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If you’re a morning person, check out these morning exercises that will start your day off right.

2. Duration Doesn’t Substitute for Intensity

Once you get into the habit of regular exercise, where do you go if you still aren’t reaching your goals? Most people will solve the problem by exercising for longer periods of time, turning forty-minute workouts into two hour stretches. Not only does this drain your time, but it doesn’t work particularly well.

One study shows that “exercising for a whole hour instead of a half does not provide any additional loss in either body weight or fat”[1].

This is great news for both your schedule and your levels of motivation. You’ll likely find it much easier to exercise for 30 minutes a day instead of an hour. In those 30 minutes, do your best to up the intensity to your appropriate edge to get the most out of the time.

3. Acknowledge Your Limits

Many people get frustrated when they plateau in their weight loss or muscle gaining goals as they’re learning how to get in shape. Everyone has an equilibrium and genetic set point where their body wants to remain. This doesn’t mean that you can’t achieve your fitness goals, but don’t be too hard on yourself if you are struggling to lose weight or put on muscle.

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Acknowledging a set point doesn’t mean giving up, but it does mean realizing the obstacles you face.

Expect to hit a plateau in your own fitness results[2]. When you expect a plateau, you can manage around it so you can continue your progress at a more realistic rate. When expectations meet reality, you can avoid dietary crashes.

4. Eat Healthy, Not Just Food That Looks Healthy

Know what you eat. Don’t fuss over minutia like whether you’re getting enough Omega 3’s or tryptophan, but be aware of the big things. Look at the foods you eat regularly and figure out whether they are healthy or not. Don’t get fooled by the deceptively healthy snacks just pretending to be good for you.

The basic nutritional advice includes:

  • Eat unprocessed foods
  • Eat more veggies
  • Use meat as a side dish, not a main course
  • Eat whole grains, not refined grains[3]

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Eat whole grains when you want to learn how to get in shape.

    5. Watch Out for Travel

    Don’t let a four-day holiday interfere with your attempts when you’re learning how to get in shape. I don’t mean that you need to follow your diet and exercise plan without any excursion, but when you are in the first few weeks, still forming habits, be careful that a week long break doesn’t terminate your progress.

    This is also true of schedule changes that leave you suddenly busy or make it difficult to exercise. Have a backup plan so you can be consistent, at least for the first month when you are forming habits.

    If travel is on your schedule and can’t be avoided, make an exercise plan before you go[4], and make sure to pack exercise clothes and an exercise mat as motivation to keep you on track.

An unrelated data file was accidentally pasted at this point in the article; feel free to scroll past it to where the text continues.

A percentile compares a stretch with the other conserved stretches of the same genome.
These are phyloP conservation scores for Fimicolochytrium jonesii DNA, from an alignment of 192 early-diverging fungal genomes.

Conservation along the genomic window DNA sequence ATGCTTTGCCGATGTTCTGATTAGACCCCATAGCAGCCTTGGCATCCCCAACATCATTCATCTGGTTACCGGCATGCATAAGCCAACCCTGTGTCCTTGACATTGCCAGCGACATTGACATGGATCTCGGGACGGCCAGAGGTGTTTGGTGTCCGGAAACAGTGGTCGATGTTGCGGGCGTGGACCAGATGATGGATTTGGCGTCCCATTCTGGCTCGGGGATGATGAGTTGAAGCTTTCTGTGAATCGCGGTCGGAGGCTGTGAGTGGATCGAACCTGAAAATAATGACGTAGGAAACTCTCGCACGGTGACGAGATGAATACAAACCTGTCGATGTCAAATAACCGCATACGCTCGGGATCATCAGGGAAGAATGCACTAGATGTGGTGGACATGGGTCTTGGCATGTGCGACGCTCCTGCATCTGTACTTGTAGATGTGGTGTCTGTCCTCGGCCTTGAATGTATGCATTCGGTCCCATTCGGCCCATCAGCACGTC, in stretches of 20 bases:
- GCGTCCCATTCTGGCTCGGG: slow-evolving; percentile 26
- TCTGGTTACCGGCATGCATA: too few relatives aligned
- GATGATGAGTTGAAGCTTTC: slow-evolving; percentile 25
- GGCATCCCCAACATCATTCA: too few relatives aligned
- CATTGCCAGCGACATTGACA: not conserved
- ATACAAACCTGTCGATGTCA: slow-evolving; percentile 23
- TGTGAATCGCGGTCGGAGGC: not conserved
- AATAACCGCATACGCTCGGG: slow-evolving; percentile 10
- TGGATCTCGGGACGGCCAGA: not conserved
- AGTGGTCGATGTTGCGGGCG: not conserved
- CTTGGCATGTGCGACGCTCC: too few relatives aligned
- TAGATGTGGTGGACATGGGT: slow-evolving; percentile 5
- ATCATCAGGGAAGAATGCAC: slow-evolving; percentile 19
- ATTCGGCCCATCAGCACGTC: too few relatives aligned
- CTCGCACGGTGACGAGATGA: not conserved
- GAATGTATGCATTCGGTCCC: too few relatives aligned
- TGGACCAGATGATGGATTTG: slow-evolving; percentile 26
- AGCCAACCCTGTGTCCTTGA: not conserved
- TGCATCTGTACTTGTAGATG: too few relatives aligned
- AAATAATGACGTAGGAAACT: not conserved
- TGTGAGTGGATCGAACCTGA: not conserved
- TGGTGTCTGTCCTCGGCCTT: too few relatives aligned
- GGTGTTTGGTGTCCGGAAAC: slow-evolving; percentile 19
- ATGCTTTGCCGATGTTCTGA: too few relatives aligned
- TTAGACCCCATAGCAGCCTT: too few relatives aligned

6. Start Slow

    Ever start an exercise plan by running ten miles and then puking your guts out? Maybe you aren’t that extreme, but burnout is common early on when learning how to get in shape. You have a lifetime to be healthy, so don’t try to go from couch potato to athletic superstar in a week.

    If you are starting a running regime, for example, run less than you can to start. Starting strength training? Work with less weight than you could theoretically lift. Increasing intensity and pushing yourself can come later when your body becomes comfortable with regular exercise.

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    7. Be Careful When Choosing a Workout Partner

    Should you have a workout partner? That depends. Workout partners can help you stay motivated and make exercising more fun. But they can also stop you from reaching your goals.

    My suggestion would be to have a workout partner, but when you start to plateau (either in physical ability, weight loss/gain, or overall health) and you haven’t reached your goals, consider mixing things up a bit.

    If you plateau, you may need to make changes to continue improving. In this case it’s important to talk to your workout partner about the changes you want to make, and if they don’t seem motivated to continue, offer a thirty day break where you both try different activities.

    I notice that guys working out together tend to match strength after a brief adjustment phase. Even if both are trying to improve, something seems to stall improvement once they reach a certain point. I found that I was able to lift as much as 30-50% more after taking a short break from my regular workout partner.

    Final Thoughts

    Learning how to get in shape in as little as two weeks sounds daunting, but if you’re motivated and have the time and energy to devote to it, it’s certainly possible.

    Find an exercise routine that works for you, eat healthy, drink lots of water, and watch as the transformation begins.

    More Tips on Getting in Shape

    Featured photo credit: Alexander Redl via unsplash.com

    Reference